Brief History of THE BASSA NGE PEOPLE
A comprehensive treatise on the Bassa Nge people has been provided in Yakubu (Yaakh) Habi’s groundbreaking book entitled, “The People Called Bassa Nge” (Reference: Habi, Y.H. (2006). The People Called Bassa Nge. Tamaza Publishing Company United: Wusasa Zaria: Nigeria.)). The book asserts that the people called the Bassa Nge are Nupe. They originally inhabited Gbara, the ancient capital of Nupe Kingdom and they later migrated from their motherland following a dynastic feud, about 1820. The Bassa Nge were the largest of the Nupe groups (about 15,000 people) that scattered all over Nigeria; the other Nupe groups are Ebe, Zitako (or Dibo), Kupa and Cekpa. The Nupe language belongs to the group of Sudanese languages of the Kwa group of West African Languages.
Nupe Kingdom reached its zenith during the reign of Etsu Mu’azu (1778 – 1795). Immediately following Etsu Mu’azu’s death, internal trouble broke out. The claim of Mu’azu’s son, Jimada, the legitimate heir to the throne, was disputed by his father’s brother’s son (cousin), Majiya II. This led to a division of Nupe Kingdom into a Western and Eastern half: Jimada reigned in the Eastern Nupe Kingdom and built his palaces at Gbara, the ancient capital of Nupe Kingdom; Majiya II reigned in the Western Nupe Kingdom built himself a capital in Raba along the coast of the River Niger. Later on, Majiya II solicited the assistance of the Fulani jihadists and gained the friendship of Mallam Dendo and the Fulani group in Nupe, and with them on his side, he became by far the more powerful and soon snatched the other half of Nupe Kingdom from Jimada, his rival.
Majiya II defeated Jimada in the war, killed him at Ragada, near Jengi, and thus made himself the undisputed King of Nupe, about 1820. Consequently, Idrisu, Jimada’s son, fled with the rest of his followers to Labozi and later across the River Niger, to Egga where he stayed an exile and fugitive, powerless against Majiya II’s army. Given the physical impact and the political consequences of the war, the followers of Jimada then decided to move out of the Nupe Kingdom. They started to move southwards and reached Bunuland where they dispersed in family units among the Bunu people. The dispersed followers of Etsu Jimada were, therefore, originally Nupe, who are today called Bassa Nge. That the Bassa Nge people are Nupe is evident in many facets of their identity. Linguistically, the Bassa Nge and Nupe people understand each other despite some variations. The Bassa Nge people are essentially bilingual as they understand and speak Nupe from childhood almost without being taught. The Holy Bible was translated into Nupe language and it is used by both the Nupe and the Bassa Nge people. In addition to speaking a common language, the Bassa Nge and Nupe people also have the same culture, including, but not limited to, their kingship system and traditional music.
The Bassa Nge people’s path of movement was through Koro, Yagba, Bunu and Lokoja. The initial social interaction between the migrants and the Bunu (in the former Kabba Division of Nigeria) was very cordial as evidenced from their inter-tribal marriages between the two communities. However, this cordial relationship was short-lived due to some inconsistencies on the part of the host community. This was when the migrants, who were predominantly farmers, were subjected to starvation as a result of denial of adequate accessibility to farmland, coupled with unjust socio-economic and political marginalization. The strained relationship between the indigenes and the migrants resulted into a natural urge for independence by the latter (Bassa Nge people). This then pushed the migrants to move until they finally settled at a virgin land at Eti Patti Lukongi (translated “On the Mountain of Doves”), the present-day city of Lokoja.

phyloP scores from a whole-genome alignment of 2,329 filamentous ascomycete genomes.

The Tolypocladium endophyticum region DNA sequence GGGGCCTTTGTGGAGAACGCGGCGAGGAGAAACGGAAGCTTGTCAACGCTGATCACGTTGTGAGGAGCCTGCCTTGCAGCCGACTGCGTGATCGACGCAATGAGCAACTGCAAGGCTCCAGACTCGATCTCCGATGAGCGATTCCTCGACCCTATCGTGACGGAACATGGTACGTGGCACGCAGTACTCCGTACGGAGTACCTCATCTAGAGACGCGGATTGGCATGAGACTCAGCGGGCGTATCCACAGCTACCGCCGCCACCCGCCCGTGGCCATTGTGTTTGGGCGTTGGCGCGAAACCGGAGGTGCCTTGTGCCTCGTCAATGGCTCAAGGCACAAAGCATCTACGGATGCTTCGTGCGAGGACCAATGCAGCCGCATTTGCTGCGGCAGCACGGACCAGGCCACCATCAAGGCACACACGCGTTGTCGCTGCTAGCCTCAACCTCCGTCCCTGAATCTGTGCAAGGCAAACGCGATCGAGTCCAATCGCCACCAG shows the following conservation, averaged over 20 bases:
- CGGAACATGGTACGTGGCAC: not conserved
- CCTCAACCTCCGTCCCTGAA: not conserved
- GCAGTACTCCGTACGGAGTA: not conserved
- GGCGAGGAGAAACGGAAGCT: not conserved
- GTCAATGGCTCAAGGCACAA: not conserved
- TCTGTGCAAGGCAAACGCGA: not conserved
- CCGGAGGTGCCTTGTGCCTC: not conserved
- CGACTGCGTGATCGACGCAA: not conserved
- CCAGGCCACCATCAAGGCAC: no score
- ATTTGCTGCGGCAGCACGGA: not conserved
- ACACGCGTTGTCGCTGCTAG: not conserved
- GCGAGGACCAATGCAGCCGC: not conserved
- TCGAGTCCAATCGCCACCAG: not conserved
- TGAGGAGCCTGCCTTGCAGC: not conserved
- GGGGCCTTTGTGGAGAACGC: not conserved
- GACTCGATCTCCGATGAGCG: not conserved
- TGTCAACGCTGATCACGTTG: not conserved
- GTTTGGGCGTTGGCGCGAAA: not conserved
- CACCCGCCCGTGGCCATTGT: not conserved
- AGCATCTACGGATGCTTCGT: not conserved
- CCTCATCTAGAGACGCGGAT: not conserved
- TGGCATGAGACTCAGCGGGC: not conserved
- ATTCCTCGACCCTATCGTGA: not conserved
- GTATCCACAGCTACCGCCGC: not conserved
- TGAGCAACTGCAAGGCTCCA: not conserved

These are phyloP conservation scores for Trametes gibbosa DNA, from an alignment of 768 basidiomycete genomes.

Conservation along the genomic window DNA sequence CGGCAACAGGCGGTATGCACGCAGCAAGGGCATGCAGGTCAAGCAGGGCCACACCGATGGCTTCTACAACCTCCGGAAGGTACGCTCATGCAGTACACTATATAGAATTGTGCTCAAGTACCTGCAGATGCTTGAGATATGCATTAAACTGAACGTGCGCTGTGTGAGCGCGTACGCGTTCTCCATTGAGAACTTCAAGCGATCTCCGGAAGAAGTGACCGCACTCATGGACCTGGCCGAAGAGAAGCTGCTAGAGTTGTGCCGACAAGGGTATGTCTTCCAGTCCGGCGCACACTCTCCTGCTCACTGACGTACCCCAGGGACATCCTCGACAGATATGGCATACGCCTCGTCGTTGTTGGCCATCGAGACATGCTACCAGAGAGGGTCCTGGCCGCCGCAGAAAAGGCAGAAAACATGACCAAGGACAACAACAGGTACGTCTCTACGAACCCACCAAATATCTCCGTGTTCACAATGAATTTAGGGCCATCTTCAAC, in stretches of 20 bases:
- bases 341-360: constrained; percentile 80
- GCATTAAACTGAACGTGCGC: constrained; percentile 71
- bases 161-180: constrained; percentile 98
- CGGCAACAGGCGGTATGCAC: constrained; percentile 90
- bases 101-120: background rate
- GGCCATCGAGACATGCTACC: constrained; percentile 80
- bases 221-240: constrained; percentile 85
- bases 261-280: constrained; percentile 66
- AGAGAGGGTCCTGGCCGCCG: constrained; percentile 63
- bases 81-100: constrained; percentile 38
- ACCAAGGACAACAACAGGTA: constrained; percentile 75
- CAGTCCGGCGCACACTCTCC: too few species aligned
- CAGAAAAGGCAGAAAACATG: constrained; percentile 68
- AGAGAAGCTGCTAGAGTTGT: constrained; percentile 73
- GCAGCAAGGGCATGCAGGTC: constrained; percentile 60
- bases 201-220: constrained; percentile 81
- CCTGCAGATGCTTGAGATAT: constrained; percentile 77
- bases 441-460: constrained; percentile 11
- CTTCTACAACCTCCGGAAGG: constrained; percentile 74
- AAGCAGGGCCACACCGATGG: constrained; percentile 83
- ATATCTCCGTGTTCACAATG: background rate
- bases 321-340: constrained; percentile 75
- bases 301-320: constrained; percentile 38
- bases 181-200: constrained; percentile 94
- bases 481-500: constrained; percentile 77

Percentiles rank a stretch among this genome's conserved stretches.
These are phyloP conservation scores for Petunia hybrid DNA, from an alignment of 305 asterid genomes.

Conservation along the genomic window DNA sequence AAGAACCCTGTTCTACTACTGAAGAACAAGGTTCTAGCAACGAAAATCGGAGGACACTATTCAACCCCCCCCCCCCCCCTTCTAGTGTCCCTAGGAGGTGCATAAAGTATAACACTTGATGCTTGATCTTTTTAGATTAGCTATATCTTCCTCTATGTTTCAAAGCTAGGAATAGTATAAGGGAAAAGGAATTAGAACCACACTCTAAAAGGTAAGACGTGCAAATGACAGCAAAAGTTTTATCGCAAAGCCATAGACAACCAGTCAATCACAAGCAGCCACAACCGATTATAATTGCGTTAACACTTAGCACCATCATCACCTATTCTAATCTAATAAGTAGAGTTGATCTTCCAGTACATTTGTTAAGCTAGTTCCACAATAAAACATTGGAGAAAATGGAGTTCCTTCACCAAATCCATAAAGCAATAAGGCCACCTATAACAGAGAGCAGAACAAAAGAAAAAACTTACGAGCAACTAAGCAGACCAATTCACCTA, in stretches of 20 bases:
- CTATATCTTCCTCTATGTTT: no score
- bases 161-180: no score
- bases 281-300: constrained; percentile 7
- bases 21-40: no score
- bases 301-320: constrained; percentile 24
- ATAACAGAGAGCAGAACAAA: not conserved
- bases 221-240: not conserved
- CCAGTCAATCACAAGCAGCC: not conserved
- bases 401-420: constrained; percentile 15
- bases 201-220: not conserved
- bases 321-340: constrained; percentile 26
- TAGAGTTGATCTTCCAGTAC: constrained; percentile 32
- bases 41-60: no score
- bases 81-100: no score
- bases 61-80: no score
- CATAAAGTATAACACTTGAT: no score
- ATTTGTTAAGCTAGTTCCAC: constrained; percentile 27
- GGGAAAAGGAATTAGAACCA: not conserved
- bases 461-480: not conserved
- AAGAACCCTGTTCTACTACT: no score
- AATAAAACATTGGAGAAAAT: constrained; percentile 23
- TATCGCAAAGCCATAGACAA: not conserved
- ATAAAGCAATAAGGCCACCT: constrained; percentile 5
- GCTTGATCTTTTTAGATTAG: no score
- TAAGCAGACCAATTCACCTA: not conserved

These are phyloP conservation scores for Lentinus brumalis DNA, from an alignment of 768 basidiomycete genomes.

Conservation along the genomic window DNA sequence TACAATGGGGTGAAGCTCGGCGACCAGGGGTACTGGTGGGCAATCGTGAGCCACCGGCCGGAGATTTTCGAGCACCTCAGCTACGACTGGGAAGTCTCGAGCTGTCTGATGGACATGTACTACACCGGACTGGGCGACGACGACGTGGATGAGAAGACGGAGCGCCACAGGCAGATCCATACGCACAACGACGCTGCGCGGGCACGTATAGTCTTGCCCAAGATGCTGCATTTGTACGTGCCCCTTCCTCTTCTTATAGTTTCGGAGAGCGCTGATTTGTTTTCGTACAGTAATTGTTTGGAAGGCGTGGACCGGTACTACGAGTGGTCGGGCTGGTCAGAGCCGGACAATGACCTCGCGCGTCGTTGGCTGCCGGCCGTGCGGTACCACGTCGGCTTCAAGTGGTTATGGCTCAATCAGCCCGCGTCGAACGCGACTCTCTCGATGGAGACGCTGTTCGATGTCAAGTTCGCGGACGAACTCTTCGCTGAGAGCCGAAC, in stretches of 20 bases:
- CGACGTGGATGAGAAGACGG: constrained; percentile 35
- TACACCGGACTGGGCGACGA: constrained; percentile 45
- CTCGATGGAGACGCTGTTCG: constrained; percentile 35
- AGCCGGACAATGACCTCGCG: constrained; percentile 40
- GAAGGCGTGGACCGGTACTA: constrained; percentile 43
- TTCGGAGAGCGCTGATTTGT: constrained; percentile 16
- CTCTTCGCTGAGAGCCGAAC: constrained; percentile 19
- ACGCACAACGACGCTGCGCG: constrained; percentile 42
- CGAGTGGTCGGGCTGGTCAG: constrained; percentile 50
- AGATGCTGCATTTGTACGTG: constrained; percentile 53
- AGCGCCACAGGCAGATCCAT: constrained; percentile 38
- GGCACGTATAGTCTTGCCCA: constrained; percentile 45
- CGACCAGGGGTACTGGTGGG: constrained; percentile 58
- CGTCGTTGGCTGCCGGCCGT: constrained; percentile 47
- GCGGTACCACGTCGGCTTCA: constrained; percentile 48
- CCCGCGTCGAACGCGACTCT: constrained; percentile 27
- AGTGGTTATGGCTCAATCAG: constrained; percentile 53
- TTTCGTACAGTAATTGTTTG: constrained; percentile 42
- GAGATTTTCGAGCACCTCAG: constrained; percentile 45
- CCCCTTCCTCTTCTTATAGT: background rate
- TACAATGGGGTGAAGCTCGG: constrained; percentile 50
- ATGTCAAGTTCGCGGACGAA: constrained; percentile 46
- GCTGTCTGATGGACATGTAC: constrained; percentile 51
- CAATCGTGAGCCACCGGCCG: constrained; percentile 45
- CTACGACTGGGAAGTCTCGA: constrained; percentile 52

Historical records indicate that the further movement of the Bassa Nge people was brought about as a result of the persistent Massaba raids, popularly referred to as “Eku Anupe” (literally, “Nupe Wars”) of the early 1840s, which was occasioned by the inability of the fleeing migrants to pay tributes to Bida, the current capital of the ancient Nupe Kingdom. Massaba, Emir of Bida, marched down with an invading army and encamped on the site of the present-day city of Lokoja from where the Nupe migrants (Bassa Nge people) abandoned the territory for another settlement on the eastern bank of the River Niger, their present abode of Bassa Nge land.
The present abode of the now called Bassa Nge District was said to have been discovered by a famous hunter called Eshida. While the Nupe migrants (Bassa Nge people) were living at Mount Patti in present-day Lokoja, this hunter, Eshida, used to cross the River Niger to hunt for game in the forests on the river banks. Through this, he discovered the land and decided to settle there, by the rocks called Takun-Kporo (Eriwota Rock) – the weathered sculptured phenomenon that has left three rocks delicately balanced on top of each other a spot still marked by Eshida’s grave and decorated with his hunting trophies.
Having created a living home around the Eriwota Rock, Eshida then persuaded all the people (kpata zazi) to cross-over and join him in his new-found land, which he named Kpata, meaning “all the people” should come to the new town. The people indeed heeded Eshida’s call and agreed to cross over to settle in one city, Kpata. Eshida’s aim was to implore “all the people” (kpata zazi) to come and settle at a place he considered to be “a nice place” (baboge/baage or babossa).